Sure, but as I grew older (and hopefully wiser) I realized how unnecessary that attitude or feeling was for me. There was no need for me to protect an IP. Not everything involving that IP is meant for my personal consumption. I am not entitled to the IP. My protectiveness was also potentially off-putting for others who were interested in the fandom and contributing to a toxic environment. Likewise, whipping myself up into a furor over it risked a lot of self harm. I embraced the reality that these IPs will change and evolve over time. I will like some iterations and dislike others, and that's fine. IMHO, however, being "protective" over something, whether that is Dragonlance or some other IP, should never require becoming toxic. I lose sympathy for those who choose to cross that line.
There are certainly IPs I don't want to see something bad happen to, but what I've realized as I've got older, is that in most cases, whilst this might be worth making cynical jokes and waggling your eyebrows about, it's not worth it, nor helpful to gatekeep or "shut people down" or whatever if they have different ideas, or if those things are done in different ways.
Sometimes it can be worth pointing out when someone literally doesn't understand a setting/book/film on a pretty basic, but frankly, that's about as common with people who are "protective" of stuff as those who are expressing different opinions. Like if someone is trying to tell you that LotR is pro-war, it might be worth explaining to them that they might misunderstand or be looking at superficial aspects, but it's not helpful to say they're like, "not a real fan" or something.
I mean, Planescape is one for me, I don't want to see it messed up. But the reality is, in 1998, it got messed up (THANKS MONTE!), and like, if it stays messed up, whilst that sucks, that's just how it is. If they make a new version that's terrible and just ignores what made the original Planescape special/unusual (I give good odds of this), well, I may well say "lol awful" and critique it at the time, but I'm not going to go around saying people who like it suck or whatever. Indeed at this point really there's like a clock on any
IP one likes because sooner or later "corporate" probably is going to destroy what you liked about it.
Sometimes they turn it around though, too, like with the Spider-Man movies. I know a number of er... Spider-Fans, none of the rabid, thankfully, but who were kind of not-enthused with Homecoming and Far From Home, because Spider-Man was almost Robin to Iron Man's Batman, given wealth and access to awesome equipment/power armour/armies of killer drones/etc., and a lot of classic Spider-Man stuff was just missing (Uncle Ben and his lesson, or having to have a job and try to make ends meet, for example), which gave this Spider-Man a very different character. Without going into spoilers, No Way Home fixed all of that, and by the end, had a Spider-Man we could recognise as Spider-Man (and one a bit more relevant to most people's lived experience I daresay).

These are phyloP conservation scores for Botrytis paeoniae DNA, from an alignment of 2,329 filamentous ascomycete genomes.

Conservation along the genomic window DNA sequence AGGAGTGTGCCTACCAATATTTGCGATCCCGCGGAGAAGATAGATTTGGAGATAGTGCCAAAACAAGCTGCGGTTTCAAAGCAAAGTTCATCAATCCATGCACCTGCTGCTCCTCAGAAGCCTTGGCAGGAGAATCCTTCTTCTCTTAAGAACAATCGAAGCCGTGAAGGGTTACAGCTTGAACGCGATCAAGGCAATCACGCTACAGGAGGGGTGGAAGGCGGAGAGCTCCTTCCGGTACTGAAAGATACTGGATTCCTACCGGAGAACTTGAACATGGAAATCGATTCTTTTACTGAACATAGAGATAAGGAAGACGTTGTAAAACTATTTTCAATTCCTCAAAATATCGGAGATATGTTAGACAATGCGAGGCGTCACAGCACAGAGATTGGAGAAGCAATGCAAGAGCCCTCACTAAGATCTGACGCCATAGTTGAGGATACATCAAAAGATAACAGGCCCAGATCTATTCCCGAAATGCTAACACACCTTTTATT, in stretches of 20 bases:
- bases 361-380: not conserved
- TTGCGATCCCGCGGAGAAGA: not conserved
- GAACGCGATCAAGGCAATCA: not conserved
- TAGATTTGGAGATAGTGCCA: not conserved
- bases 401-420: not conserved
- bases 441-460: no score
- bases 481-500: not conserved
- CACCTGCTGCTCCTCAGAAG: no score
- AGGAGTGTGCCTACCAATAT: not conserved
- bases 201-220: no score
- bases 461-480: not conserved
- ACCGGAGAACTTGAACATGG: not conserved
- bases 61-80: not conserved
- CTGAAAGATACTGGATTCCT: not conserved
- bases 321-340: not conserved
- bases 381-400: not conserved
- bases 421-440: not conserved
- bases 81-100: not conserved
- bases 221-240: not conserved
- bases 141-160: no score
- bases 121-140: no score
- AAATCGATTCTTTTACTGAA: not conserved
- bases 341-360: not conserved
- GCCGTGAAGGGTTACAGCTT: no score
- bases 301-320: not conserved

Re: Dragonlance I feel like it one of the big issues is a generation gap. Very few people under 40 seem to have read any DL novels, or really experienced anything DL-related. This, I would suggest, is simply because so much good fantasy has been published post-DL, especially post-2000. Fantasy that tends to be more relevant-feeling and relatable than the fantasy of the '80s and before. This hasn't just hit DL of course - an awful lot of '80s and earlier fantasy writers who had major impacts on D&D are all but forgotten. Michael Moorcock is one of the all-time great fantasy writers and also had a big influence on D&D (and fantasy in general), and is perhaps even more overlooked than Dragonlance is, now. The later books by Hickman/Weis certainly haven't helped this, because they've been very much a continuing and increasingly bizarre saga that doesn't make a whole lot of sense unless you're already into DL. Possibly the new book will break this cycle but I'd be surprised.
EDIT - I will say there is a peculiar modern kind of "IP-fan-ism" that's a big annoyance on the internet which is not talked about much, which is the fan who is a fan of the broader IP itself
come hell or high water, and who will try to gatekeep anyone who criticises any part of the IP too harshly. These guys were incredibly rare pre-2010, but the MCU particularly seems to have brought them out of the woodwork. With the MCU, they're fans of "The MCU", not so much individual movies/characters/etc. which they may also like, but ultimately their loyalty and fan-ness is directed towards the MCU and Disney/Marvel. So if you don't like an MCU movie, either because it's not very good, or it presents existing Marvel characters really weirdly (c.f. Spider-Man example earlier), they will attempt to gatekeep the hell
out of you, often in a slightly lunatic way. The flipside of them is that sometimes they'll decide a movie or whatever "doesn't fit" with the IP they're obsessed with, and will try to gatekeep anyone who doesn't like it, on bizarre grounds like "It's not what corporate wanted" or "It doesn't fit with the rest of the IP", and thus you aren't allowed to like it. I feel like you sometimes see a version of them with RPGs, usually they're a fan of a specific edition, or a specific company. There's also a "gentle" version who doesn't gatekeep but never, ever, ever, ever, has any serious criticism of a specific IP/company - I think you see these a bit with 5E, where you get well-meaning, good-natured people who aren't gatekeepers but they do reviews, say, and no 5E WotC product has ever got worse than 80% or a B or whatever.